I’ve been thinking a lot about invasive plants lately, because earlier this month I attended the Ecological Landscape Association’s winter conference where they were quite the hot topic, and I’m also preparing to write about them for one of my clients.
Let me preface by saying that at the ELA conference, which was fabulous, I attended all four of the permaculture talks that were offered by Dave Jacke and Jono Neiger. Dave is the primary author of a Edible Forest Gardens, a hefty and expensive 2-volume guide to “the ecology and design of home scale food forests” and the owner of an ecological design firm; Jono is the owner of a permaculture design and consultation firm.
Dave has an interesting perspective on invasive plants–frankly it takes cojones to get up in front of a crowd of green-minded, native-lovin’, invasive-hatin’ gardeners and landscapers and say some of the things that he did. But he had some good points, and I agree with him.
I prefer to use the term opportunist instead of invasive. Let me explain that. The word invasive, if you look up the word invade or invasion in the dictionary, it means a threat or attack. An army. If we call a plant or animal invasive, isn’t that anthropomorphizing? Do plants threaten or attack? [italics mine]
I understand, primarily because the piece of property I own is loaded with invasive plants and frankly is quite beautiful in the summer. The only mature tree on our property is a Norway maple that’s at least 50 years old. Most of it was already there when we bought the place, though I have previously confessed to planting English ivy and vinca minor (myrtle/periwinkle), before I knew much about invasive plants. We also have multiflora rose and Japanese barberry, and we used to have a giant Oriental bittersweet, which is the only invasive species that I’ve actually removed.
Plus, we are separated from a giant condo complex and old folks home by a large vacant lot that’s covered in Norway maples–they keep our yard very private. These plants are a major part of the architecture of our small (~7500 sf) lot. We aren’t rich, and since we can’t afford to replace mature trees and shrubs that serve an important purpose for us (privacy)–they’re not going anywhere.
Also, I don’t like it when I hear people talk about “trash birds” or “junk birds,” like house sparrows or starlings. I know that they’re hogs and they’re squeezing out bluebirds. I love bluebirds, OK? But as Hamlet said, “There’s a special providence in the fall of a sparrow.” And Hamlet was really quoting Jesus, who said “Are not two sparrows sold for a penny? Yet not one of them will fall to the ground apart from the will of your Father.” It’s not their fault that they’re sparrows, they’re not DOING anything. They just are what they are, doing what they do. It’s our fault they’re here anyway–they came to this continent on OUR ships.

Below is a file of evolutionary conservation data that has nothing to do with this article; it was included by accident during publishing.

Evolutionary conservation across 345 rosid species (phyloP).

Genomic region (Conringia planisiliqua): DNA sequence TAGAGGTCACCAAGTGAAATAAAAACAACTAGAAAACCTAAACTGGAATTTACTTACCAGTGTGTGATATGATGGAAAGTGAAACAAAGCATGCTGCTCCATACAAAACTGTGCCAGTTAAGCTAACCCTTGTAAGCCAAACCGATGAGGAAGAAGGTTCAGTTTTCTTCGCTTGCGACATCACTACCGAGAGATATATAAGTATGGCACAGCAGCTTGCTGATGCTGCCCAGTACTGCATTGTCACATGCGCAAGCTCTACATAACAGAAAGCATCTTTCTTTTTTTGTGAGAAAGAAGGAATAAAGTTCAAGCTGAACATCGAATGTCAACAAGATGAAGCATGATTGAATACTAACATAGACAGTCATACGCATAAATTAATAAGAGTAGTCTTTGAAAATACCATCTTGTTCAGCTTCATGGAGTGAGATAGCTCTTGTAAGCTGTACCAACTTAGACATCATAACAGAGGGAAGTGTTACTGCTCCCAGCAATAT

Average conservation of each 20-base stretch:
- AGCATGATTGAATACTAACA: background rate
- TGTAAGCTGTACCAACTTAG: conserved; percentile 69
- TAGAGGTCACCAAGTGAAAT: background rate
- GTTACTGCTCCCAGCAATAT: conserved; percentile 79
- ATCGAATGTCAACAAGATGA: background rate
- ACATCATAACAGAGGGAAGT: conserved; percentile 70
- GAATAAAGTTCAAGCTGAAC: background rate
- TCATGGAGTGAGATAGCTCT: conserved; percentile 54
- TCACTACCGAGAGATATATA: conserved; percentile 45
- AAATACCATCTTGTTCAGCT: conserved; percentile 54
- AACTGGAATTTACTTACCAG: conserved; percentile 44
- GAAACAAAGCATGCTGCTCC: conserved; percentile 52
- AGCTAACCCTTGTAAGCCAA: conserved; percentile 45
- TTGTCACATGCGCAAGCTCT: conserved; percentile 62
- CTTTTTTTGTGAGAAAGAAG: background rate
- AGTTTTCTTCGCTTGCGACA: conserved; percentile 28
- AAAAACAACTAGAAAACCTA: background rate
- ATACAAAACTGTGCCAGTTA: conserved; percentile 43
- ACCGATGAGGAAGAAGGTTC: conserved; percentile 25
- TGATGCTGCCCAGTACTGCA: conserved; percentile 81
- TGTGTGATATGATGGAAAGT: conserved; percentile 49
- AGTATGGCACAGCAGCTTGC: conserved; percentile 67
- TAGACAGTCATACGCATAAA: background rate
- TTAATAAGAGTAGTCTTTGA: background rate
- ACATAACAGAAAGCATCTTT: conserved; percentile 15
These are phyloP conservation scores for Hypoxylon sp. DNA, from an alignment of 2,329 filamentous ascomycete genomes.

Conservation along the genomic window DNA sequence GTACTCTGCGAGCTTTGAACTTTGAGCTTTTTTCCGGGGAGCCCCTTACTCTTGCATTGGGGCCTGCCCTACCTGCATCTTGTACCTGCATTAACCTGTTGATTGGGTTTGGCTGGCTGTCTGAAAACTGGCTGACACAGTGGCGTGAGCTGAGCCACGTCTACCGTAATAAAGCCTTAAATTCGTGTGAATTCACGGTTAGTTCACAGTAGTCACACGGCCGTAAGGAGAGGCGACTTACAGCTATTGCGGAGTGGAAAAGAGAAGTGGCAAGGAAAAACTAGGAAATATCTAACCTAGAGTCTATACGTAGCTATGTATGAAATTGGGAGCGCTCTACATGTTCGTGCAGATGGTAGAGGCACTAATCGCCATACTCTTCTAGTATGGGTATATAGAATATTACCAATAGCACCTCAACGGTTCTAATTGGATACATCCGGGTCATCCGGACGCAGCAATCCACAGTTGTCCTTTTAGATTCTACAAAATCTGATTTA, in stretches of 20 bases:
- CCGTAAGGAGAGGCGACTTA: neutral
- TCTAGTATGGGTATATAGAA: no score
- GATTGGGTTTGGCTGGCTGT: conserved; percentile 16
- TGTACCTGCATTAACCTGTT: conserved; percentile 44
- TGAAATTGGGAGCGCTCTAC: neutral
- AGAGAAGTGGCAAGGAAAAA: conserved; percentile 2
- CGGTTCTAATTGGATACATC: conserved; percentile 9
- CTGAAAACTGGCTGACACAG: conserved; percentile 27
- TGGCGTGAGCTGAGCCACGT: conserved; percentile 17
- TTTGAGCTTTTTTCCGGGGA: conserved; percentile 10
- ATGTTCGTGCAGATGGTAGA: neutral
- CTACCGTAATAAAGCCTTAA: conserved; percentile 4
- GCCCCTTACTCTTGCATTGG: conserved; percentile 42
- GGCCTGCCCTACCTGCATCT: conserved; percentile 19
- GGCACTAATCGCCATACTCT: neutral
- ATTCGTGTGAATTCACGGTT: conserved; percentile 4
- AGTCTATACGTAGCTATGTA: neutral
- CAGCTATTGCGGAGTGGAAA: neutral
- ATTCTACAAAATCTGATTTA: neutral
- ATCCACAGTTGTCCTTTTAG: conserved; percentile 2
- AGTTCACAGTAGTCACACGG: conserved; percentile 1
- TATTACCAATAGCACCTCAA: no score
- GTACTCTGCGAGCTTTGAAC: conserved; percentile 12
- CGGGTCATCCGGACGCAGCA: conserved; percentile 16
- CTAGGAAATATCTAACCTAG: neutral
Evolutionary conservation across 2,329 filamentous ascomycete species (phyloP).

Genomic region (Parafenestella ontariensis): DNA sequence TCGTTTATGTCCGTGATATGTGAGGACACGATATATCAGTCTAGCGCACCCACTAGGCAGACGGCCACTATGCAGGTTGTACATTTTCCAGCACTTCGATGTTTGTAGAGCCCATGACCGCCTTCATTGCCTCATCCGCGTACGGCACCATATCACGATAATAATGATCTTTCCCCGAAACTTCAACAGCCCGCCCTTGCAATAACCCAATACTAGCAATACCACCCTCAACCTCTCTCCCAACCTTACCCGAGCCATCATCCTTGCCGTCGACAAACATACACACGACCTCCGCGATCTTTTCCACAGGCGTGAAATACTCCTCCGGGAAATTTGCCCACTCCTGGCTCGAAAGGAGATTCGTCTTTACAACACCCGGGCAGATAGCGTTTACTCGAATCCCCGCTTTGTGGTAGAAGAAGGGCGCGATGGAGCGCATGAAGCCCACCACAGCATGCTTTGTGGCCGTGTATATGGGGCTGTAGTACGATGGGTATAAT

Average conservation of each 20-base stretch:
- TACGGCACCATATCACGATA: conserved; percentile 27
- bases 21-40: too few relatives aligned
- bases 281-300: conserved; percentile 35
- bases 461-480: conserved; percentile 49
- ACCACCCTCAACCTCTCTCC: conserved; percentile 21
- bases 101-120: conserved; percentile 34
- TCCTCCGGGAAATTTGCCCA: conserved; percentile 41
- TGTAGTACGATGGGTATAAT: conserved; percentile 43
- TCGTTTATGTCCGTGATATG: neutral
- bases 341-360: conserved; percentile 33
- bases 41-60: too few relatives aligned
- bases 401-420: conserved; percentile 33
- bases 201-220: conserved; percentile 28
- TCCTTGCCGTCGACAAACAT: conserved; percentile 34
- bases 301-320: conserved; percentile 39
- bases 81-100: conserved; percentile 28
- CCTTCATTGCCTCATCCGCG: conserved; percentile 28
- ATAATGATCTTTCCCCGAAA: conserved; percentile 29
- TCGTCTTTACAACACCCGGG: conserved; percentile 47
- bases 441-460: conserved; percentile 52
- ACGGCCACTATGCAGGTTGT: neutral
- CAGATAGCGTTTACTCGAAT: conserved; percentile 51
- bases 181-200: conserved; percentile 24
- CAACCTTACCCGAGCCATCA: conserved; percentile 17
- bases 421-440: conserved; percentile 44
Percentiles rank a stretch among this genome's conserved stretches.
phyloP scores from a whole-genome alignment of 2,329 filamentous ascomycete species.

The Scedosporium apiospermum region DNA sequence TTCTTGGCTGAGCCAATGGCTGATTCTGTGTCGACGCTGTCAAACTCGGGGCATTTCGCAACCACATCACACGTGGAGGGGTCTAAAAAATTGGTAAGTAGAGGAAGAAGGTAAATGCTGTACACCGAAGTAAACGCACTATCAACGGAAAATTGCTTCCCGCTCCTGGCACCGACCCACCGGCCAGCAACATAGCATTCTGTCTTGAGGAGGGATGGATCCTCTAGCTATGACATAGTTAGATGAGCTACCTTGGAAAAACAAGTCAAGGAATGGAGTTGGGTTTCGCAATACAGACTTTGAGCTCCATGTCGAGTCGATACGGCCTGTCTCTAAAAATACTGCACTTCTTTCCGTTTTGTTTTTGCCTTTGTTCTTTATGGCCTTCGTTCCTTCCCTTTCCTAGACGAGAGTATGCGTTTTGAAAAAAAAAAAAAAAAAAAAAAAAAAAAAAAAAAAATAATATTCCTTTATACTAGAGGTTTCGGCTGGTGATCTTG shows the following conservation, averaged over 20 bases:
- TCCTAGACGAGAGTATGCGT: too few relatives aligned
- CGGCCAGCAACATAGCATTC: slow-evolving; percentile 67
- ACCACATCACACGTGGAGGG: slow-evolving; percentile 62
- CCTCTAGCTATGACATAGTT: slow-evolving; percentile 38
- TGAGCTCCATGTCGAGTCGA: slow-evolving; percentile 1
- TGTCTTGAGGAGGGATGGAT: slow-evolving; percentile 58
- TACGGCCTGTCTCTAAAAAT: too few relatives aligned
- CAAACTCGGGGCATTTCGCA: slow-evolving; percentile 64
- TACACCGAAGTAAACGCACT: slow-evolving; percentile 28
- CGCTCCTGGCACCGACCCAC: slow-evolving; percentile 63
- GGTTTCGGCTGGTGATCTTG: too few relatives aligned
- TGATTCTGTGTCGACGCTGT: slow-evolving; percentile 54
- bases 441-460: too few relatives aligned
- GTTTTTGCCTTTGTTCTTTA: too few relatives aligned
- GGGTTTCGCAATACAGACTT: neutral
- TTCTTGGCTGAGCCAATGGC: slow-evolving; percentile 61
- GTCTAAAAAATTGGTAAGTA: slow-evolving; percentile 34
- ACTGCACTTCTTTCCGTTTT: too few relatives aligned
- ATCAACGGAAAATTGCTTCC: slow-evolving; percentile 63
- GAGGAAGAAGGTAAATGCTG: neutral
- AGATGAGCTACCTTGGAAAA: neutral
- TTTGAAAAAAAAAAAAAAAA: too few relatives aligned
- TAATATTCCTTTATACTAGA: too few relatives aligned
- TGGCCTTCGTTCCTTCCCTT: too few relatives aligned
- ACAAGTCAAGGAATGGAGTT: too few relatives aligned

Of course I realize that invasive species threaten the biodiversity of our ecosystem, but I have to think twice about spending so much money on removing invasive species and restoring native landscapes. Is it….wasteful? I don’t know. On a small property I’m aware of, it cost $20K to remove knotweed and restore native grasses and other plants. Maybe instead we should give it to say, India? I don’t know…it just gives me pause, that’s all.
Back to Dave:
If you understand succession ecology, you will understand that there’s no way a plant or animal alone can be responsible for the way it behaves. Invasion is only possible in the context of a certain kind of ecosystem situation. The first cause of succession is the availability of a site or niche. If there’s no site or niche available, no invasion can occur…. If invasion is not succession then what the hell is it? [italics mine]
The main thing is that the paradigm that we’re using to describe invasive species has many faulty aspects. The thinking is being muddled by framing the issues incorrectly. If we don’t see invasion as part of succession ecology then we are on the wrong track, folks. Because most plants that are considered invasive are disturbance adapted species.
I could go on and on about this. But I’ll skip to the solution. Dave has one:
The cropping principle is the corollary to competitive exclusion. When you have high competition and competitive exclusion occurring, the way to prevent competitive exclusion is by cropping the biggest competitor. If we can find uses for these plants..Kudzu grows very prolifically. It can be used for biodiesel, animal fodder, all kinds of food products, the list goes on. It’s an incredibly useful plant-that’s why it was brought here.
In other words, why can’t we figure out how to eat this stuff? Or use if for fuel, for cryin’ out loud?!
In the meantime, gardeners and others should not buy and plant them, and we should make our voices heard when we see them on sale in retail nurseries. (Frankly this is despicable. They KNOW BETTER.) And another thing that we can do is to stop the important of invasive species through better legislation. We as gardeners and nature lovers need to learn about these efforts and support them. I admit that I don’t know much about this, but I’m going to be learning about it soon for a client, and I’ll pass on what I learn.
Photo courtesy of Wikipedia.